Peirce Hall just got a whole lot more exciting. Not only are the post-break floors extremely shiny, but a new chandelier-like sculpture, “White-Tipped Blooming” by James Surls now dangles from the ceiling of Thomas Hall. An email from Gund Gallery director Natalie Marsh states:
As “La Montagne” left a new Gund Gallery Collection work was installed on campus. A sculpture entitled “White-Tipped Blooming” (1993) by contemporary artist James Surls (b.1943) now hangs in the northern-most end of Dempsey Hall in the Thomas Hall Dining Room. The steel and oak chandelier-like piece is inspired by tree branches laden with large budding flowers. Surls is an American artist who has derived much of his artistic inspiration from nature and the landscape of East Texas. After graduating from Sam Houston State Teachers College in 1966, Surls earned an M.F.A. from Cranbrook Academy of Art in 1968. Throughout his career, he has developed a handcrafted, rustic aesthetic that has taken form in drawings, prints and sculptures depicting natural and human forms. “White-Tipped Blooming” exemplifies many outstanding characteristics of Surls’s oeuvre, which call to mind the artistic traditions on which he builds his practice: the unique oak-and-steel construction consists of expressively carved biomorphic forms that conjure primitivist aesthetics and mythical imagery of early 20th-century avant-garde sculpture, while the humble, organic materials pay homage to American folk art.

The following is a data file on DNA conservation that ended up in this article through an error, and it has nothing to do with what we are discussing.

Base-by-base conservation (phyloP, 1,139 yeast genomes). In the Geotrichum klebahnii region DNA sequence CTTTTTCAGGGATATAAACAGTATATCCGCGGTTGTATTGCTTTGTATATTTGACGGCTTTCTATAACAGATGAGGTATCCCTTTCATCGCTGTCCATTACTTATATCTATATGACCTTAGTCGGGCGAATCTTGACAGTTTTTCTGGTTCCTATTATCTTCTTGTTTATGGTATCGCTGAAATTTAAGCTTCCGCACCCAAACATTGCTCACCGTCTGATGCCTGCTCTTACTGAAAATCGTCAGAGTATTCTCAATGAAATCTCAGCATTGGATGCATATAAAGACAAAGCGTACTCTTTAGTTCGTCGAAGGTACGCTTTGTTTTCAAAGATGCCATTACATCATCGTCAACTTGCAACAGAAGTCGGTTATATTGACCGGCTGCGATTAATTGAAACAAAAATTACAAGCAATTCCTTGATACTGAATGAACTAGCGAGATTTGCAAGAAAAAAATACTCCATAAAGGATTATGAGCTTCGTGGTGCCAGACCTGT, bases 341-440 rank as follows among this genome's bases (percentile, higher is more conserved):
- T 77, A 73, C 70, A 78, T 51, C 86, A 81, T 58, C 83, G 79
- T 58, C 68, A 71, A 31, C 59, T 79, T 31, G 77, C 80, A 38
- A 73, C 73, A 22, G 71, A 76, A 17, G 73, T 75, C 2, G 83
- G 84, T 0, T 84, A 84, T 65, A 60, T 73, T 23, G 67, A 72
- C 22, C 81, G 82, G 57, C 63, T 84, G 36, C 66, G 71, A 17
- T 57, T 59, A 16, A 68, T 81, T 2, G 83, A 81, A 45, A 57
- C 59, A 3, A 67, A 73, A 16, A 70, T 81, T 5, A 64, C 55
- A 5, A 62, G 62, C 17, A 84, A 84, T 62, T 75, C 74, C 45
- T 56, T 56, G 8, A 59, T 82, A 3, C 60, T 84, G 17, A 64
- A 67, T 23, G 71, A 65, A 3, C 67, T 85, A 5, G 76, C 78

Students described the sculpture as “vaguely menacing” and “nice.” One sophomore stated “I don’t like how many strings are holding it up,” while others praised its tranquility. Next time you find yourself on New Side, buckle on your art pants because eating split pea soup at 4 pm just got a lot more avant-garde.